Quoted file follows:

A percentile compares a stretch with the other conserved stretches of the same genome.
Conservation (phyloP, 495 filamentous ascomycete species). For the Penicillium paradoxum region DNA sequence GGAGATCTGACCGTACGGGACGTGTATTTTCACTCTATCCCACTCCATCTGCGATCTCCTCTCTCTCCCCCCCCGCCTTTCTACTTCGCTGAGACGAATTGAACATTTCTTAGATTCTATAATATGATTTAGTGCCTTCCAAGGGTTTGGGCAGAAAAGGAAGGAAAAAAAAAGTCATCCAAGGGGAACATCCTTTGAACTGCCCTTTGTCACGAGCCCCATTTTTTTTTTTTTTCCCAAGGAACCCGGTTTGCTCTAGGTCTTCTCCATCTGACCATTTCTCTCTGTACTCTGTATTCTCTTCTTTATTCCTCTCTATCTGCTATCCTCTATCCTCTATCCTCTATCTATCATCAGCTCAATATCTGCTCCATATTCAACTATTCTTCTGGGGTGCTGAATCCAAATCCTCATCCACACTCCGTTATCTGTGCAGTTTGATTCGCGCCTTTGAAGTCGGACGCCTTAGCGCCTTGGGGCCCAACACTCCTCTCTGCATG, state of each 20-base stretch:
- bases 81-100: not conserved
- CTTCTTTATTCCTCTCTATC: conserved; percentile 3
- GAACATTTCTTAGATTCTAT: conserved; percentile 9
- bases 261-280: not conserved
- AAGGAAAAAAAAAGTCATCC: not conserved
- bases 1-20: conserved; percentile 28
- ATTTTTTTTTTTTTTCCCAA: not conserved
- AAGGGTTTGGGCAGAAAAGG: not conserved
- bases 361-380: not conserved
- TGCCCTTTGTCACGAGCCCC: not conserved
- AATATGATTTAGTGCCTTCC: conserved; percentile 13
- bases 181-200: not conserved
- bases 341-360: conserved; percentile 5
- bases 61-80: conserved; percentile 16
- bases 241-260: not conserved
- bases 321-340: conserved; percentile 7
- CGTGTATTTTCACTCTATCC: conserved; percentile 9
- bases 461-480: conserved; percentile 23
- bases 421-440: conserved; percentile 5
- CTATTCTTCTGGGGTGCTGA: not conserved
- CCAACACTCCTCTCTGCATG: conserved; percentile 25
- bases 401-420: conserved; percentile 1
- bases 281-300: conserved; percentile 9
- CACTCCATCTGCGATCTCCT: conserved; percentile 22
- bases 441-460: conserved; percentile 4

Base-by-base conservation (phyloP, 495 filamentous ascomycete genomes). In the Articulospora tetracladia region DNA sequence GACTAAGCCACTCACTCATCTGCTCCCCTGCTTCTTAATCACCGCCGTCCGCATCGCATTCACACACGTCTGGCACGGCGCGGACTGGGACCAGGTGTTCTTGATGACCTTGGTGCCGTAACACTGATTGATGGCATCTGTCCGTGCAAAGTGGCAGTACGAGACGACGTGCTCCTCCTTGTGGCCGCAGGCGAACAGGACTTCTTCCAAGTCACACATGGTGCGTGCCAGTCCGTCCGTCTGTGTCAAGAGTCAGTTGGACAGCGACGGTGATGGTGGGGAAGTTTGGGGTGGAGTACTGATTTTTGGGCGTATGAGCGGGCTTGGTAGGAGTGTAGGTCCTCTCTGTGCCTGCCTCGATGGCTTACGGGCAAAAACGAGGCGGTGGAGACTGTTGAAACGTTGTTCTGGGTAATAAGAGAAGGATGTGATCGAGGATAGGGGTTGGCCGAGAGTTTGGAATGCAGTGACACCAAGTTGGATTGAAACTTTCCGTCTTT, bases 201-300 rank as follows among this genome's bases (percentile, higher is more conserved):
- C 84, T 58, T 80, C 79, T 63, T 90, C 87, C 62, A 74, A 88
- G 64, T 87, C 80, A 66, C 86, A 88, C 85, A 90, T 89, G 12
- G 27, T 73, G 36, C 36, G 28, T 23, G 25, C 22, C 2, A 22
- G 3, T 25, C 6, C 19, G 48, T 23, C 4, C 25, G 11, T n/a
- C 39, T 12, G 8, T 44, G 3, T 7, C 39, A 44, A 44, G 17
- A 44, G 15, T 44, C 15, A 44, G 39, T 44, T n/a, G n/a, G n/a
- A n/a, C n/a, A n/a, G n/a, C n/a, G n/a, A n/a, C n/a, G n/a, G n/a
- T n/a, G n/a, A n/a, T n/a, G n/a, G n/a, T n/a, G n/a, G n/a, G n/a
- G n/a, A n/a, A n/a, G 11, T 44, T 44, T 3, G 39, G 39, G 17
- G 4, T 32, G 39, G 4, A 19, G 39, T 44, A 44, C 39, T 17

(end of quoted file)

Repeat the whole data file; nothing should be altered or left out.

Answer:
A percentile compares a stretch with the other conserved stretches of the same genome.
Conservation (phyloP, 495 filamentous ascomycete species). For the Penicillium paradoxum region DNA sequence GGAGATCTGACCGTACGGGACGTGTATTTTCACTCTATCCCACTCCATCTGCGATCTCCTCTCTCTCCCCCCCCGCCTTTCTACTTCGCTGAGACGAATTGAACATTTCTTAGATTCTATAATATGATTTAGTGCCTTCCAAGGGTTTGGGCAGAAAAGGAAGGAAAAAAAAAGTCATCCAAGGGGAACATCCTTTGAACTGCCCTTTGTCACGAGCCCCATTTTTTTTTTTTTTCCCAAGGAACCCGGTTTGCTCTAGGTCTTCTCCATCTGACCATTTCTCTCTGTACTCTGTATTCTCTTCTTTATTCCTCTCTATCTGCTATCCTCTATCCTCTATCCTCTATCTATCATCAGCTCAATATCTGCTCCATATTCAACTATTCTTCTGGGGTGCTGAATCCAAATCCTCATCCACACTCCGTTATCTGTGCAGTTTGATTCGCGCCTTTGAAGTCGGACGCCTTAGCGCCTTGGGGCCCAACACTCCTCTCTGCATG, state of each 20-base stretch:
- bases 81-100: not conserved
- CTTCTTTATTCCTCTCTATC: conserved; percentile 3
- GAACATTTCTTAGATTCTAT: conserved; percentile 9
- bases 261-280: not conserved
- AAGGAAAAAAAAAGTCATCC: not conserved
- bases 1-20: conserved; percentile 28
- ATTTTTTTTTTTTTTCCCAA: not conserved
- AAGGGTTTGGGCAGAAAAGG: not conserved
- bases 361-380: not conserved
- TGCCCTTTGTCACGAGCCCC: not conserved
- AATATGATTTAGTGCCTTCC: conserved; percentile 13
- bases 181-200: not conserved
- bases 341-360: conserved; percentile 5
- bases 61-80: conserved; percentile 16
- bases 241-260: not conserved
- bases 321-340: conserved; percentile 7
- CGTGTATTTTCACTCTATCC: conserved; percentile 9
- bases 461-480: conserved; percentile 23
- bases 421-440: conserved; percentile 5
- CTATTCTTCTGGGGTGCTGA: not conserved
- CCAACACTCCTCTCTGCATG: conserved; percentile 25
- bases 401-420: conserved; percentile 1
- bases 281-300: conserved; percentile 9
- CACTCCATCTGCGATCTCCT: conserved; percentile 22
- bases 441-460: conserved; percentile 4

Base-by-base conservation (phyloP, 495 filamentous ascomycete genomes). In the Articulospora tetracladia region DNA sequence GACTAAGCCACTCACTCATCTGCTCCCCTGCTTCTTAATCACCGCCGTCCGCATCGCATTCACACACGTCTGGCACGGCGCGGACTGGGACCAGGTGTTCTTGATGACCTTGGTGCCGTAACACTGATTGATGGCATCTGTCCGTGCAAAGTGGCAGTACGAGACGACGTGCTCCTCCTTGTGGCCGCAGGCGAACAGGACTTCTTCCAAGTCACACATGGTGCGTGCCAGTCCGTCCGTCTGTGTCAAGAGTCAGTTGGACAGCGACGGTGATGGTGGGGAAGTTTGGGGTGGAGTACTGATTTTTGGGCGTATGAGCGGGCTTGGTAGGAGTGTAGGTCCTCTCTGTGCCTGCCTCGATGGCTTACGGGCAAAAACGAGGCGGTGGAGACTGTTGAAACGTTGTTCTGGGTAATAAGAGAAGGATGTGATCGAGGATAGGGGTTGGCCGAGAGTTTGGAATGCAGTGACACCAAGTTGGATTGAAACTTTCCGTCTTT, bases 201-300 rank as follows among this genome's bases (percentile, higher is more conserved):
- C 84, T 58, T 80, C 79, T 63, T 90, C 87, C 62, A 74, A 88
- G 64, T 87, C 80, A 66, C 86, A 88, C 85, A 90, T 89, G 12
- G 27, T 73, G 36, C 36, G 28, T 23, G 25, C 22, C 2, A 22
- G 3, T 25, C 6, C 19, G 48, T 23, C 4, C 25, G 11, T n/a
- C 39, T 12, G 8, T 44, G 3, T 7, C 39, A 44, A 44, G 17
- A 44, G 15, T 44, C 15, A 44, G 39, T 44, T n/a, G n/a, G n/a
- A n/a, C n/a, A n/a, G n/a, C n/a, G n/a, A n/a, C n/a, G n/a, G n/a
- T n/a, G n/a, A n/a, T n/a, G n/a, G n/a, T n/a, G n/a, G n/a, G n/a
- G n/a, A n/a, A n/a, G 11, T 44, T 44, T 3, G 39, G 39, G 17
- G 4, T 32, G 39, G 4, A 19, G 39, T 44, A 44, C 39, T 17